I was thinking of starting an adwords campaign for my affiliate program...i have heard it clicks...so ...wish me luck

    Shaily

  14. #14
    ABW Ambassador
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    You could just buy an announcement here to start.

  15. #15
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    adwords
    hi shelly best luck

    heres some info i just got from perry marshall who i think is the best adwords person about

    he also has a free ecourse

    Over the weekend, the AdWords folks
    sent out a pretty important notice: The 0.5%
    Click Thru Rate minimum is effectively going
    away.

    Also going away: the Normal - In Trial -
    On Hold - Disabled designations. Instead,
    they'll either be Active or Inactive. And Google
    will simply tell you how much more you have
    to bid to become active.

    This is going to do two things:

    1) The immensely frustrating experience of
    losing your disabled keywords 'forever' will
    change. Instead of getting disabled, the minimum
    bid price will just go UP. So now you've got
    more than just 1000 impressions to get that pesky
    thing up and running. In fact, you've got as long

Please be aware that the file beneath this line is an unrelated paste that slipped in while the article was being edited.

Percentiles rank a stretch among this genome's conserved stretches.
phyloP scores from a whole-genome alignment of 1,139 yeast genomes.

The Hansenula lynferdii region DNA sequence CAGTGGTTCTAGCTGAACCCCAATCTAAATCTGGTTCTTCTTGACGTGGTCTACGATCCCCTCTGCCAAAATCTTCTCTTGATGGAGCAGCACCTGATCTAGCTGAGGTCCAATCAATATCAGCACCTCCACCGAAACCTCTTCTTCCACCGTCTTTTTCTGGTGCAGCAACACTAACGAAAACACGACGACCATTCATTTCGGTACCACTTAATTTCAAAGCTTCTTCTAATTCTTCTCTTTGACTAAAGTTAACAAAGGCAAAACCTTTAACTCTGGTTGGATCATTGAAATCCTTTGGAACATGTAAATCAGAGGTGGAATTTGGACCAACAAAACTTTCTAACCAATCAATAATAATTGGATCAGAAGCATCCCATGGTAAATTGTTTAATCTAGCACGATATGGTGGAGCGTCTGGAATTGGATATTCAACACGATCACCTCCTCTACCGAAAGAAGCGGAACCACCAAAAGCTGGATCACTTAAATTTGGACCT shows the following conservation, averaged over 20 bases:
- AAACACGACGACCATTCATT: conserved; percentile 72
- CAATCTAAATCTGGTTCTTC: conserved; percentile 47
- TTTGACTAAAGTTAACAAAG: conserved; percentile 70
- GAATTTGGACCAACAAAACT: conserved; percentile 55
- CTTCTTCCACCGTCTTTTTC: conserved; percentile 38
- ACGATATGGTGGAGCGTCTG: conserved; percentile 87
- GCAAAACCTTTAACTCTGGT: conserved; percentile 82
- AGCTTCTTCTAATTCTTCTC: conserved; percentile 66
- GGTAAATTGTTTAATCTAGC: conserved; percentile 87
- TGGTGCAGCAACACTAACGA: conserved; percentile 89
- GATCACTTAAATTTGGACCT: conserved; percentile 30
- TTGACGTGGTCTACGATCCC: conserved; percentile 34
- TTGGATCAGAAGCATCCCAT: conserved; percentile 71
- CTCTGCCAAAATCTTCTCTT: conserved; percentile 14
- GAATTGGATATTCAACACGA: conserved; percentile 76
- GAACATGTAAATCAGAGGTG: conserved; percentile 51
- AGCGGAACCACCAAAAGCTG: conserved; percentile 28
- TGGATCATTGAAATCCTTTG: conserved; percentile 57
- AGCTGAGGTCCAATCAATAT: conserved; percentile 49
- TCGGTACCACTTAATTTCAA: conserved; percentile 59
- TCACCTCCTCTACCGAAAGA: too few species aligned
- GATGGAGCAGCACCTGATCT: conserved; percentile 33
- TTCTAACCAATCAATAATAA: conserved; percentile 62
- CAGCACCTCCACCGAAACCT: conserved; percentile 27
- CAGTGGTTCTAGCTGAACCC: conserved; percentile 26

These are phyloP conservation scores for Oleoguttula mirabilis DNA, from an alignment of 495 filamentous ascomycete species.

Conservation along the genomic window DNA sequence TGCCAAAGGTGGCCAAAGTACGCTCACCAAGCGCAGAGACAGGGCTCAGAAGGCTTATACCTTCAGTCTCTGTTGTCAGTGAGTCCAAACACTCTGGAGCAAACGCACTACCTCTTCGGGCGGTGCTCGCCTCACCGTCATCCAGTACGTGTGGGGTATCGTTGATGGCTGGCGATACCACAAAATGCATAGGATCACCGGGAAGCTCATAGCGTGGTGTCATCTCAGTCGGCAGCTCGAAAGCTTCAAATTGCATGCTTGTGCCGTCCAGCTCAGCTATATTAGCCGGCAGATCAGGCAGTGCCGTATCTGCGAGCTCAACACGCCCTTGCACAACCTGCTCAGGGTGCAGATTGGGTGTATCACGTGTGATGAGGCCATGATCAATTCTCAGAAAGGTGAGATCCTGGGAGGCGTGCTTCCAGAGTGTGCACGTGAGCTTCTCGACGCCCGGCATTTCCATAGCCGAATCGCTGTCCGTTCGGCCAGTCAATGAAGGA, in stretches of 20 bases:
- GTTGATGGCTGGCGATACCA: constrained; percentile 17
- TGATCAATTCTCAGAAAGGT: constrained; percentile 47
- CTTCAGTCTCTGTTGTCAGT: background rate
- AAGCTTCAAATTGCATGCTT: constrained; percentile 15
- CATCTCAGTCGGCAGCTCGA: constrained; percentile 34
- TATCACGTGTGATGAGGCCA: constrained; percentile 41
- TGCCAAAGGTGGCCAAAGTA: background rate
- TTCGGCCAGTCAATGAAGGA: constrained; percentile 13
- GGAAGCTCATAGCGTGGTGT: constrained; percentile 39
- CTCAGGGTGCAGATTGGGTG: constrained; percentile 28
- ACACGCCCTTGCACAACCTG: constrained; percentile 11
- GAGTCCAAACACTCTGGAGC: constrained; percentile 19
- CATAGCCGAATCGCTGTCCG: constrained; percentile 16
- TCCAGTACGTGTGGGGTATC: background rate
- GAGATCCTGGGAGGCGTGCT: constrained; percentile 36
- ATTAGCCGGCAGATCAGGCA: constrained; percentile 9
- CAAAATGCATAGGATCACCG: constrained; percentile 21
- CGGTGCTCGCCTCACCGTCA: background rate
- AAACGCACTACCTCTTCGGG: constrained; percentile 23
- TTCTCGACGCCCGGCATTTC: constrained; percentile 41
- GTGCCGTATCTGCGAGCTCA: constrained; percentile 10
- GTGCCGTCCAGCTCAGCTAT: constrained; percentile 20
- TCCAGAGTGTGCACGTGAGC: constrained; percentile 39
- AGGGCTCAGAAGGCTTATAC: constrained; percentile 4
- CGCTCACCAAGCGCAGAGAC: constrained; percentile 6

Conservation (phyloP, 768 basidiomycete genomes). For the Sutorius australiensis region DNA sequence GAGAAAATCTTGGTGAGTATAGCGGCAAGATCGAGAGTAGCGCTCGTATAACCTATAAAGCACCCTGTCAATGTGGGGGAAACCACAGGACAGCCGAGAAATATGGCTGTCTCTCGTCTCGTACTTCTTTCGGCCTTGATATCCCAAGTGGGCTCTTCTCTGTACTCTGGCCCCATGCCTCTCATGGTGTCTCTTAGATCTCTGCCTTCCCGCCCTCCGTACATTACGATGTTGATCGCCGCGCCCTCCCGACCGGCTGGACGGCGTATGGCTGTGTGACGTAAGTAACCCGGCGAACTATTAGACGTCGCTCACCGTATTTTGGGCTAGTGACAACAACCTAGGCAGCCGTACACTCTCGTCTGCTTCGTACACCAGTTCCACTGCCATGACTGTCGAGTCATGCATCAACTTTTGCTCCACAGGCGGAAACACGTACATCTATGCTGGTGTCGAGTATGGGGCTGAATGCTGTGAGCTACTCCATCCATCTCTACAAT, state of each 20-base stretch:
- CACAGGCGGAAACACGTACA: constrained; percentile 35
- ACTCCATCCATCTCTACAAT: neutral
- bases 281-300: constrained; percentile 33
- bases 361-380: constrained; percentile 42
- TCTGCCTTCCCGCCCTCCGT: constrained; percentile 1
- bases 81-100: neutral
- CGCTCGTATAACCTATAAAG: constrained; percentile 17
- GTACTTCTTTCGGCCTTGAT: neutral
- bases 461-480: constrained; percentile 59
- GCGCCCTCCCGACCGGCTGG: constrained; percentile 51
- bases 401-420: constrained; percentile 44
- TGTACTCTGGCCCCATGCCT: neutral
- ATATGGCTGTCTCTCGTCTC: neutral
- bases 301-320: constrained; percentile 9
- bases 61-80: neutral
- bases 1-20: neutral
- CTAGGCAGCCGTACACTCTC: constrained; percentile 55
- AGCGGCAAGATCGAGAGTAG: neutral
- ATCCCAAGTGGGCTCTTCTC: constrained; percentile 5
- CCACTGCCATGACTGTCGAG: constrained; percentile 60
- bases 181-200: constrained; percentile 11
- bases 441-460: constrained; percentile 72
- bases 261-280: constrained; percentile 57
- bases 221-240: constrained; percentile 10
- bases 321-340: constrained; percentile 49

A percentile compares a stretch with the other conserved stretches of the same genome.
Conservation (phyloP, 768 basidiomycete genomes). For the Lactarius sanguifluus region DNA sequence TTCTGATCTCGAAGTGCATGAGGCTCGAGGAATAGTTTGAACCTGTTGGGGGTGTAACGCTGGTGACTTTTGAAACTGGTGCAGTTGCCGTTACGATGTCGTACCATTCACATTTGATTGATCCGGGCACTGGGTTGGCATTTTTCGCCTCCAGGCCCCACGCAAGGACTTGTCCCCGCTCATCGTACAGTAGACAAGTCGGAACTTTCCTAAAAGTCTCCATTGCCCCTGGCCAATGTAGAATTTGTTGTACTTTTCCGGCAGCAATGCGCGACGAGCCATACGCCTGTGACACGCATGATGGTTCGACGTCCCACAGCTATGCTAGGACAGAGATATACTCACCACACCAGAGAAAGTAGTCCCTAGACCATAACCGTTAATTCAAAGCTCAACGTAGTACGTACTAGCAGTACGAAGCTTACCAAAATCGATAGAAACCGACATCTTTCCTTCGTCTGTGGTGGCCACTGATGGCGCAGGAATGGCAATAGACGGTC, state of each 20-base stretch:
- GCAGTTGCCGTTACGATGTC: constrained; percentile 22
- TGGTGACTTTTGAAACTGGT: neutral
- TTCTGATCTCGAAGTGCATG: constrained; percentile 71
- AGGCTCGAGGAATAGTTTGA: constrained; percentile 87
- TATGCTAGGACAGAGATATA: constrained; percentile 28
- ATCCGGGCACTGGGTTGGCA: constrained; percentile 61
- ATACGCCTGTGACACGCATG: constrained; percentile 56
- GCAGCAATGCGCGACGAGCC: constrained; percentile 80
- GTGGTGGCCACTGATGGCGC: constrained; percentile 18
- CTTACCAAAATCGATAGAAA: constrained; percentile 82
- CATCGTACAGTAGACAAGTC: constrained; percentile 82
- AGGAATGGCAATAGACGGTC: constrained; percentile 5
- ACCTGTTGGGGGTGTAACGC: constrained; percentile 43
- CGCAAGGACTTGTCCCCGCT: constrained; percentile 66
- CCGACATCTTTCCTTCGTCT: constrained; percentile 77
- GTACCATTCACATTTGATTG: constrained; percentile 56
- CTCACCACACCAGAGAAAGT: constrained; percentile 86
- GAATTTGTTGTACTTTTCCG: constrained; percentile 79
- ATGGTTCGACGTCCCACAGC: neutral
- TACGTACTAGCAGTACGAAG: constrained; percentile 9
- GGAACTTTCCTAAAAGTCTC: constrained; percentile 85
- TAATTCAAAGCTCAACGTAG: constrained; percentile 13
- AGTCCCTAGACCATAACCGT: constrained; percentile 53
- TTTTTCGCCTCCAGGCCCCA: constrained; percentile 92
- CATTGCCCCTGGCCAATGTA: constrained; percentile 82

as you need, IF you're willing to pay, as long as
    you're willing to pay.

    2) It means that the difference between stupid
    advertisers, who have money and no brains -
    and smart advertisers, who use brains instead
    of brawn - that gap will grow even wider.

    This has not yet been implemented, but will
    be implemented in the next few weeks. So, you ask,
    is this good, or is it bad?

    Simple answer, it's good if you're smart and
    bad if you're dumb. It also means you can make
    more mistakes and get away with them, IF you're
    willing to pay.

    It means a few other things, too:

    3) The 0.5% minimum effectively is no more. You
    can show your ads at 0.1% CTR, if you're willing to
    bid enough.

    4) The Five Cent Minimum is going away too.
    You can pay as little as 1 cent, IF your CTR is
    high enough.

    5) There are some categories where you can't